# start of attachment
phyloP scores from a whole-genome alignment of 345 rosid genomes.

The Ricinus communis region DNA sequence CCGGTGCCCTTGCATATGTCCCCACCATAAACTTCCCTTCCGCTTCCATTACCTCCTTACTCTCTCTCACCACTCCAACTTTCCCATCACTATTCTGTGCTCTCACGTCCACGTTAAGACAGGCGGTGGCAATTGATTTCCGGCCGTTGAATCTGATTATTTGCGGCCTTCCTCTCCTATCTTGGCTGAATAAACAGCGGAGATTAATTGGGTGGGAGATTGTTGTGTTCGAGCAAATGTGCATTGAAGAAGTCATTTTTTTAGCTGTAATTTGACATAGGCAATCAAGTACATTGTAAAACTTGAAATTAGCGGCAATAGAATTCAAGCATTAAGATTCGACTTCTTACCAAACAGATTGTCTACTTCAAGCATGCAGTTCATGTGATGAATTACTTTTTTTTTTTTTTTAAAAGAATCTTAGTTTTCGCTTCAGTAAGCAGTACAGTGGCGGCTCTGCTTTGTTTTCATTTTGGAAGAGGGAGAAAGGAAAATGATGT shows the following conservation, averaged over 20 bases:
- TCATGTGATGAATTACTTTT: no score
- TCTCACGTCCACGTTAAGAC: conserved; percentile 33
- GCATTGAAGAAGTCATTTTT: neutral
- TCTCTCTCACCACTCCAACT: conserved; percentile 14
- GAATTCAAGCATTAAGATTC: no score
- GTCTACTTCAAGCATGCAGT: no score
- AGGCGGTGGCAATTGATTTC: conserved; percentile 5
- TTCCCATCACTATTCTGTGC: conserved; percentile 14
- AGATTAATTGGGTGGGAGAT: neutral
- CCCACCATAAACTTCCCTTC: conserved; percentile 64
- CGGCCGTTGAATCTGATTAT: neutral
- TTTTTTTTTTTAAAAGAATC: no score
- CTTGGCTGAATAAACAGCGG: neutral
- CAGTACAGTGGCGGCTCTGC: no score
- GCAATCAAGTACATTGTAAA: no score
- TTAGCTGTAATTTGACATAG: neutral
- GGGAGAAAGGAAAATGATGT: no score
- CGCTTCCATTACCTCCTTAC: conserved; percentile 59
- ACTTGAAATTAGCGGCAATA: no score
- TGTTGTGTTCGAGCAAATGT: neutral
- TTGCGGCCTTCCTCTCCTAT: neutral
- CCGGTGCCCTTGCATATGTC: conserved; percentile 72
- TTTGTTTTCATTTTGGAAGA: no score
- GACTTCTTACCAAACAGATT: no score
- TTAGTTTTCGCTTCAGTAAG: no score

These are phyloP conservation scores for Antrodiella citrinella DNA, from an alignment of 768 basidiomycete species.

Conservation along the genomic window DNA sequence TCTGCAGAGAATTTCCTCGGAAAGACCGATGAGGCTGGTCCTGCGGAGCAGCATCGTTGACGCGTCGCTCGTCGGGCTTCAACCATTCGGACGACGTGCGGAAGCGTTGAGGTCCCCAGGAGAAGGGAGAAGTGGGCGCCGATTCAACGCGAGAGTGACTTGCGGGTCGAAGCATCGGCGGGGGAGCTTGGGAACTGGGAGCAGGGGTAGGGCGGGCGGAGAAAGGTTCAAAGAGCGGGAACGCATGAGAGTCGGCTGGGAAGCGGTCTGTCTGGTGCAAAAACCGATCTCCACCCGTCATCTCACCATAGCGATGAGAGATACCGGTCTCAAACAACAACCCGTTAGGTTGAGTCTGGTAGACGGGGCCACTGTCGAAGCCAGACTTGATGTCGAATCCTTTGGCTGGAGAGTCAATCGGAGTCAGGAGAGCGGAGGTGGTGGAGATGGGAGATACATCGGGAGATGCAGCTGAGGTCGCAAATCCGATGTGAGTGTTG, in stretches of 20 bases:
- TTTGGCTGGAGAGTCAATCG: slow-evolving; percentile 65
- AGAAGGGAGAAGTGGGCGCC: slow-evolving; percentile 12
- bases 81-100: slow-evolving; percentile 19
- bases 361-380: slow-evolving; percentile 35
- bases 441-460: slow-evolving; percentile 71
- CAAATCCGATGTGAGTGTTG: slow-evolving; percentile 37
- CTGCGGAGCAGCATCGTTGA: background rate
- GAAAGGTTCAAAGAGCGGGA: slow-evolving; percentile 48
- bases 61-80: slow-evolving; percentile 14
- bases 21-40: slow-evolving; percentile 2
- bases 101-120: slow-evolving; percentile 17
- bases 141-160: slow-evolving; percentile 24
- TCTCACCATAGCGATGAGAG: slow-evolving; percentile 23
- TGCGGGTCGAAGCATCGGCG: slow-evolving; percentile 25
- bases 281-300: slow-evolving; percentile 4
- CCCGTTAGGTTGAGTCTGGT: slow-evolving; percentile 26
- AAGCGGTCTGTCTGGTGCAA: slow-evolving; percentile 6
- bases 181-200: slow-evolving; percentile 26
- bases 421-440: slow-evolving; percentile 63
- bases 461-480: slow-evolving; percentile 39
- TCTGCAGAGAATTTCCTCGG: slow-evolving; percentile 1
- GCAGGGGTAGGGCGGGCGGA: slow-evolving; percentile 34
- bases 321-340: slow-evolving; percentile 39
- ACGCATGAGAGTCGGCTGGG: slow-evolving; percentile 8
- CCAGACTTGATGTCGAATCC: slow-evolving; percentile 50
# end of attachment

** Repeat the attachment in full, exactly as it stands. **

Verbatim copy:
phyloP scores from a whole-genome alignment of 345 rosid genomes.

The Ricinus communis region DNA sequence CCGGTGCCCTTGCATATGTCCCCACCATAAACTTCCCTTCCGCTTCCATTACCTCCTTACTCTCTCTCACCACTCCAACTTTCCCATCACTATTCTGTGCTCTCACGTCCACGTTAAGACAGGCGGTGGCAATTGATTTCCGGCCGTTGAATCTGATTATTTGCGGCCTTCCTCTCCTATCTTGGCTGAATAAACAGCGGAGATTAATTGGGTGGGAGATTGTTGTGTTCGAGCAAATGTGCATTGAAGAAGTCATTTTTTTAGCTGTAATTTGACATAGGCAATCAAGTACATTGTAAAACTTGAAATTAGCGGCAATAGAATTCAAGCATTAAGATTCGACTTCTTACCAAACAGATTGTCTACTTCAAGCATGCAGTTCATGTGATGAATTACTTTTTTTTTTTTTTTAAAAGAATCTTAGTTTTCGCTTCAGTAAGCAGTACAGTGGCGGCTCTGCTTTGTTTTCATTTTGGAAGAGGGAGAAAGGAAAATGATGT shows the following conservation, averaged over 20 bases:
- TCATGTGATGAATTACTTTT: no score
- TCTCACGTCCACGTTAAGAC: conserved; percentile 33
- GCATTGAAGAAGTCATTTTT: neutral
- TCTCTCTCACCACTCCAACT: conserved; percentile 14
- GAATTCAAGCATTAAGATTC: no score
- GTCTACTTCAAGCATGCAGT: no score
- AGGCGGTGGCAATTGATTTC: conserved; percentile 5
- TTCCCATCACTATTCTGTGC: conserved; percentile 14
- AGATTAATTGGGTGGGAGAT: neutral
- CCCACCATAAACTTCCCTTC: conserved; percentile 64
- CGGCCGTTGAATCTGATTAT: neutral
- TTTTTTTTTTTAAAAGAATC: no score
- CTTGGCTGAATAAACAGCGG: neutral
- CAGTACAGTGGCGGCTCTGC: no score
- GCAATCAAGTACATTGTAAA: no score
- TTAGCTGTAATTTGACATAG: neutral
- GGGAGAAAGGAAAATGATGT: no score
- CGCTTCCATTACCTCCTTAC: conserved; percentile 59
- ACTTGAAATTAGCGGCAATA: no score
- TGTTGTGTTCGAGCAAATGT: neutral
- TTGCGGCCTTCCTCTCCTAT: neutral
- CCGGTGCCCTTGCATATGTC: conserved; percentile 72
- TTTGTTTTCATTTTGGAAGA: no score
- GACTTCTTACCAAACAGATT: no score
- TTAGTTTTCGCTTCAGTAAG: no score

These are phyloP conservation scores for Antrodiella citrinella DNA, from an alignment of 768 basidiomycete species.

Conservation along the genomic window DNA sequence TCTGCAGAGAATTTCCTCGGAAAGACCGATGAGGCTGGTCCTGCGGAGCAGCATCGTTGACGCGTCGCTCGTCGGGCTTCAACCATTCGGACGACGTGCGGAAGCGTTGAGGTCCCCAGGAGAAGGGAGAAGTGGGCGCCGATTCAACGCGAGAGTGACTTGCGGGTCGAAGCATCGGCGGGGGAGCTTGGGAACTGGGAGCAGGGGTAGGGCGGGCGGAGAAAGGTTCAAAGAGCGGGAACGCATGAGAGTCGGCTGGGAAGCGGTCTGTCTGGTGCAAAAACCGATCTCCACCCGTCATCTCACCATAGCGATGAGAGATACCGGTCTCAAACAACAACCCGTTAGGTTGAGTCTGGTAGACGGGGCCACTGTCGAAGCCAGACTTGATGTCGAATCCTTTGGCTGGAGAGTCAATCGGAGTCAGGAGAGCGGAGGTGGTGGAGATGGGAGATACATCGGGAGATGCAGCTGAGGTCGCAAATCCGATGTGAGTGTTG, in stretches of 20 bases:
- TTTGGCTGGAGAGTCAATCG: slow-evolving; percentile 65
- AGAAGGGAGAAGTGGGCGCC: slow-evolving; percentile 12
- bases 81-100: slow-evolving; percentile 19
- bases 361-380: slow-evolving; percentile 35
- bases 441-460: slow-evolving; percentile 71
- CAAATCCGATGTGAGTGTTG: slow-evolving; percentile 37
- CTGCGGAGCAGCATCGTTGA: background rate
- GAAAGGTTCAAAGAGCGGGA: slow-evolving; percentile 48
- bases 61-80: slow-evolving; percentile 14
- bases 21-40: slow-evolving; percentile 2
- bases 101-120: slow-evolving; percentile 17
- bases 141-160: slow-evolving; percentile 24
- TCTCACCATAGCGATGAGAG: slow-evolving; percentile 23
- TGCGGGTCGAAGCATCGGCG: slow-evolving; percentile 25
- bases 281-300: slow-evolving; percentile 4
- CCCGTTAGGTTGAGTCTGGT: slow-evolving; percentile 26
- AAGCGGTCTGTCTGGTGCAA: slow-evolving; percentile 6
- bases 181-200: slow-evolving; percentile 26
- bases 421-440: slow-evolving; percentile 63
- bases 461-480: slow-evolving; percentile 39
- TCTGCAGAGAATTTCCTCGG: slow-evolving; percentile 1
- GCAGGGGTAGGGCGGGCGGA: slow-evolving; percentile 34
- bases 321-340: slow-evolving; percentile 39
- ACGCATGAGAGTCGGCTGGG: slow-evolving; percentile 8
- CCAGACTTGATGTCGAATCC: slow-evolving; percentile 50